While Afghanistan is struggling to gain legitimacy for its rule, there are more important happenings taking place in the region. This brings both opportunities and challenges for Pakistan, which has so far not chosen any side and kept its avenues open. Pakistan has taken a step in the right direction by its balancing acts and by not choosing sides. Case in point is Pakistan’s ambassador to Ukraine sending the message that Pakistan supports Ukraine’s sovereignty and territorial integrity, while prime minister Imran Khan visits Russia to discuss economic opportunities.
In comprehending the regional dynamics, a question arises whether Pakistan will choose to be in US camp or take an alternative course, given the Russia has initiated a military operation against former part of USSR i.e., Ukraine to increase its influence. As far as the foreign policy of Pakistan is concerned, it has shifted from geopolitics to geo-economics. Understanding the dynamics of Pakistan tells us that West has remained indispensable for Pakistan when it comes to economic assistance and military aid. Choosing sides will not only impact Pakistan’s economy significantly, as far as the GSP-plus status of Pakistan and FATF conundrum is concerned but will also impact its relationship with the time-tested friend China as well as leading powers in region that Pakistan must not compromise.
A pragmatic course to follow in this regard would be neutrality. Russia as well as Ukraine hold immense importance for Pakistan. On the economic front, Pakistan imports wheat from Ukraine making the food security problem of Pakistan less severe. Whereas Russia provides militarily assets to Pakistan and has energy reserves to secure the energy need and solve prevailing energy crises. Moreover, trade between Pakistan and Russia stands only at $1 billion which can also be capitalized ameliorating the current account deficit. Choosing sides will not prove beneficial for the economy of Pakistan and will also enable her not to become part of Cold-war politics.
On the other hand, Pakistan’s advisor for commerce, Abdul Razzaq Daud has also recently signaled his approval for trade with India which validates the foreign policy being economic centric. Undoubtedly, Kashmir issue must be raised on every platform and Indian atrocities in Kashmir and violation of fundamental rights in India must be highlighted globally, but the economic opportunity must also be utilized. We can learn from the example of India and China. Although they have border issues which escalated earlier, both countries maintain trade relations and India’s total trade with China in 2021 was around $126 billion. Thus, Pakistan must not compromise the trade potential of $37 billion with India.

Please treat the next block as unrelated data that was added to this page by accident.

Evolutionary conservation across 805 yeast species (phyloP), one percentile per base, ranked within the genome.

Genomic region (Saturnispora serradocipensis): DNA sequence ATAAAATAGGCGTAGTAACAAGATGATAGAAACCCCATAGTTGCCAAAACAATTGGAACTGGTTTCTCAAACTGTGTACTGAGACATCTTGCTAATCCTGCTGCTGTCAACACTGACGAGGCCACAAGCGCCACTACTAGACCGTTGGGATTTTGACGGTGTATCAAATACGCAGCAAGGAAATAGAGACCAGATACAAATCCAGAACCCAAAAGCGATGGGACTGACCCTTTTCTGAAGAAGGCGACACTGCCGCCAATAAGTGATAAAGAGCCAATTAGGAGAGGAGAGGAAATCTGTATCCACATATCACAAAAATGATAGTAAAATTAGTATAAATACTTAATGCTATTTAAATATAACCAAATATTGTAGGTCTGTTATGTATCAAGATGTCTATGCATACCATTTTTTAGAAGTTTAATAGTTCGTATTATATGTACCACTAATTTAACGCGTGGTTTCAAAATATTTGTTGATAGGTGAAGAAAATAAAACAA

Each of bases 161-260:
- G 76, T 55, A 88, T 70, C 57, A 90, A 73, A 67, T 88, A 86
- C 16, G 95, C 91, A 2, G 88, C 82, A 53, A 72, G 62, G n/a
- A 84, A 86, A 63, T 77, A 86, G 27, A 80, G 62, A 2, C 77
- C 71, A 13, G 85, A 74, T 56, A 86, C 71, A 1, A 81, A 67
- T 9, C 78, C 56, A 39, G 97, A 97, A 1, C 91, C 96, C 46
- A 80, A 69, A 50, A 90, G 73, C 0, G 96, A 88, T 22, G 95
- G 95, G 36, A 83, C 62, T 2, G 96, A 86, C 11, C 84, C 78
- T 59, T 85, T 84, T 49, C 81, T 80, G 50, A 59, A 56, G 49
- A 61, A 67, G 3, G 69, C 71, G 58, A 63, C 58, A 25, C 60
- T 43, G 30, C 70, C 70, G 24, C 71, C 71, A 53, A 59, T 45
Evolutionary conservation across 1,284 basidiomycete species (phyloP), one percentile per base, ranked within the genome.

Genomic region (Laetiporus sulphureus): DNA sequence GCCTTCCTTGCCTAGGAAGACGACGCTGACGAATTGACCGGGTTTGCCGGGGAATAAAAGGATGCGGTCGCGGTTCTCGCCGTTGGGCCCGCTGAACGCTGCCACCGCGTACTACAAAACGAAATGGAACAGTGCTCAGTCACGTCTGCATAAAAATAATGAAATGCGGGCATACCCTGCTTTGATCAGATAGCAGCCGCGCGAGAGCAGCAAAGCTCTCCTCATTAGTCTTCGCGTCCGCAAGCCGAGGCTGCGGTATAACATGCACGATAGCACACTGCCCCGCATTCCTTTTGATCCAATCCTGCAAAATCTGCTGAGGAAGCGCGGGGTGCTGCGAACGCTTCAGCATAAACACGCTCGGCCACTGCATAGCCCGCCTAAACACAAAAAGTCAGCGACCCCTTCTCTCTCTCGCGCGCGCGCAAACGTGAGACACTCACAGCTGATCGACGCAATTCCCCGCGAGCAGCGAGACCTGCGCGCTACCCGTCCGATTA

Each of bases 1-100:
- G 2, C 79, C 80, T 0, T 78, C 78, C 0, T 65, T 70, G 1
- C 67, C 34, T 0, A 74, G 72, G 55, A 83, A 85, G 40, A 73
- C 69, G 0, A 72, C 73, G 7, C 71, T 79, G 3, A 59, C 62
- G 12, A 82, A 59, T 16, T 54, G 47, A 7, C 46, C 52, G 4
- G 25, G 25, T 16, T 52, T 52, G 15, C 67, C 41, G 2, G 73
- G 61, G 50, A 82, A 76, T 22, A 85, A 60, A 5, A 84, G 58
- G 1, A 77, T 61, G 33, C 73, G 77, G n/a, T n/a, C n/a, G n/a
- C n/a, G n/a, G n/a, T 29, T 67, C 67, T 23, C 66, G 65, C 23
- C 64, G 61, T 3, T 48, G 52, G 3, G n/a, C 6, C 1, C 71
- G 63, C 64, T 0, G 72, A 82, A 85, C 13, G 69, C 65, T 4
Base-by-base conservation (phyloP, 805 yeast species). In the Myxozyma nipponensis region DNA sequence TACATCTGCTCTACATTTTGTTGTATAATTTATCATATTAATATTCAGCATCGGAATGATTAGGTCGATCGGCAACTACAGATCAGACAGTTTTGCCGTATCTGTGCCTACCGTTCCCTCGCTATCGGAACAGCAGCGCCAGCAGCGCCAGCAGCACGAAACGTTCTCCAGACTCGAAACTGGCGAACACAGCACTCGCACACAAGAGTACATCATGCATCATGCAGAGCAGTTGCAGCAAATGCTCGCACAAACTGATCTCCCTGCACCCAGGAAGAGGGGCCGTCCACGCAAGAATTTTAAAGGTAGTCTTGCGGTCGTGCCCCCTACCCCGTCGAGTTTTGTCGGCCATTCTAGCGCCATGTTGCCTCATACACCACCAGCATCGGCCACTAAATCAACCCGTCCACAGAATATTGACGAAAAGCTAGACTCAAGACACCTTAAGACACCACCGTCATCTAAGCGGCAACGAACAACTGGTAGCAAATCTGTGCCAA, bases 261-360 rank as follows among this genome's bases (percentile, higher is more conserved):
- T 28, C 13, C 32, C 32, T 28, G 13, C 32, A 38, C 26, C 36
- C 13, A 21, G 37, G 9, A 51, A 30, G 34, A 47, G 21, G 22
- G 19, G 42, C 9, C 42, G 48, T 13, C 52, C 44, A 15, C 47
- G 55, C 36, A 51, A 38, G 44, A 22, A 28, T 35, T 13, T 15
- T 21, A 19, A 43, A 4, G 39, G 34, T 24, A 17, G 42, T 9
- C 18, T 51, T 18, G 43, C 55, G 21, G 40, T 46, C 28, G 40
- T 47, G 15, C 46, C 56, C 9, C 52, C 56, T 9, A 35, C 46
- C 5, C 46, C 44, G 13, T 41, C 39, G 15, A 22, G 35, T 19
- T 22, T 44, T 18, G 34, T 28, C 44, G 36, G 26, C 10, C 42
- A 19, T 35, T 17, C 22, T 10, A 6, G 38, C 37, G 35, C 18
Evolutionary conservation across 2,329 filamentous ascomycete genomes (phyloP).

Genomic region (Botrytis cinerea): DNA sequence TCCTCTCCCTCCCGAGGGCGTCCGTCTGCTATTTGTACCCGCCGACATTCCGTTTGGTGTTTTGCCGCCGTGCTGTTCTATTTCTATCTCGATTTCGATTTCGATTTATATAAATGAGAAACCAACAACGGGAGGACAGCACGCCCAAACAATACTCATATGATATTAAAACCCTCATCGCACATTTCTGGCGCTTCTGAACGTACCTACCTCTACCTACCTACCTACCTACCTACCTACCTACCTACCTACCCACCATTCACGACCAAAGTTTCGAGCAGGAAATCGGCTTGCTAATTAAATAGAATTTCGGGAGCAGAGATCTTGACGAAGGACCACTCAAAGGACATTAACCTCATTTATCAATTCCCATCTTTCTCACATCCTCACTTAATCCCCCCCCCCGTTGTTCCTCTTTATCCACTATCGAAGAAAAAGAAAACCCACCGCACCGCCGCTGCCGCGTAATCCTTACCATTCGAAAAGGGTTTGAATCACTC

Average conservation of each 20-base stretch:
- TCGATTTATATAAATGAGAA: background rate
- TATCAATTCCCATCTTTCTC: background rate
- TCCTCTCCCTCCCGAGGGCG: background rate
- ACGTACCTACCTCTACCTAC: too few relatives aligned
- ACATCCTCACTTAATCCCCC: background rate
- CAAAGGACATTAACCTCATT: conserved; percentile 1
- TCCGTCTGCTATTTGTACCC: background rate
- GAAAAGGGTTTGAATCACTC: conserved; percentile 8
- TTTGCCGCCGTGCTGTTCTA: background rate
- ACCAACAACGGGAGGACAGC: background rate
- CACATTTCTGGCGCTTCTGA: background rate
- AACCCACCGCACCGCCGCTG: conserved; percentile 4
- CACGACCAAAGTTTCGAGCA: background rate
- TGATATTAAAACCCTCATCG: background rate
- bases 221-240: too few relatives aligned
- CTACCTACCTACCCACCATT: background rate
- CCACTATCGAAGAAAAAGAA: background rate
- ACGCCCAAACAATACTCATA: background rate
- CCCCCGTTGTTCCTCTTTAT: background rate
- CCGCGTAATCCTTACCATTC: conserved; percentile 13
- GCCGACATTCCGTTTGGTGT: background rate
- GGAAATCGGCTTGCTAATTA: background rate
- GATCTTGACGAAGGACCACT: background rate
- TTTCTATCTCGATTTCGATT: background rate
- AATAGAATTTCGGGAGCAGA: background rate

On the western front, things have also been fragile. As US decided to freeze Afghanistan’s assets. It can have grave impacts on the region. Although Taliban government has not fulfilled its promises with respect to women education and human rights, following such course can lead to violent measures and extremities. Pakistan must mediate in this regard as it has paid a very significant price -economic as well as social- of war on terror after Afghanistan. With Taliban taking arms is not beneficial to anyone. Notwithstanding the prevailing humanitarian crises of Afghanistan, the issue of border fencing has also been resolved amicable and this in turn can reduce the infiltration of militants into entering either side of the border.
Thus, it is imprudent for Pakistan to take sides at this critical position and cost outweighs the benefits attached to it. A critical point to shed light on is India turning down US proposal to vote against Russia in the United Nations Security Council resolution with respect to withdrawal of Russian troops from Ukraine. This gives the signal that India is not ready to compromise its relationship with Russia on the pretext of US pressure. Let’s hope sanity prevails and problem is resolved diplomatically with minimum loss of lives. Upcoming days are crucial in this regard.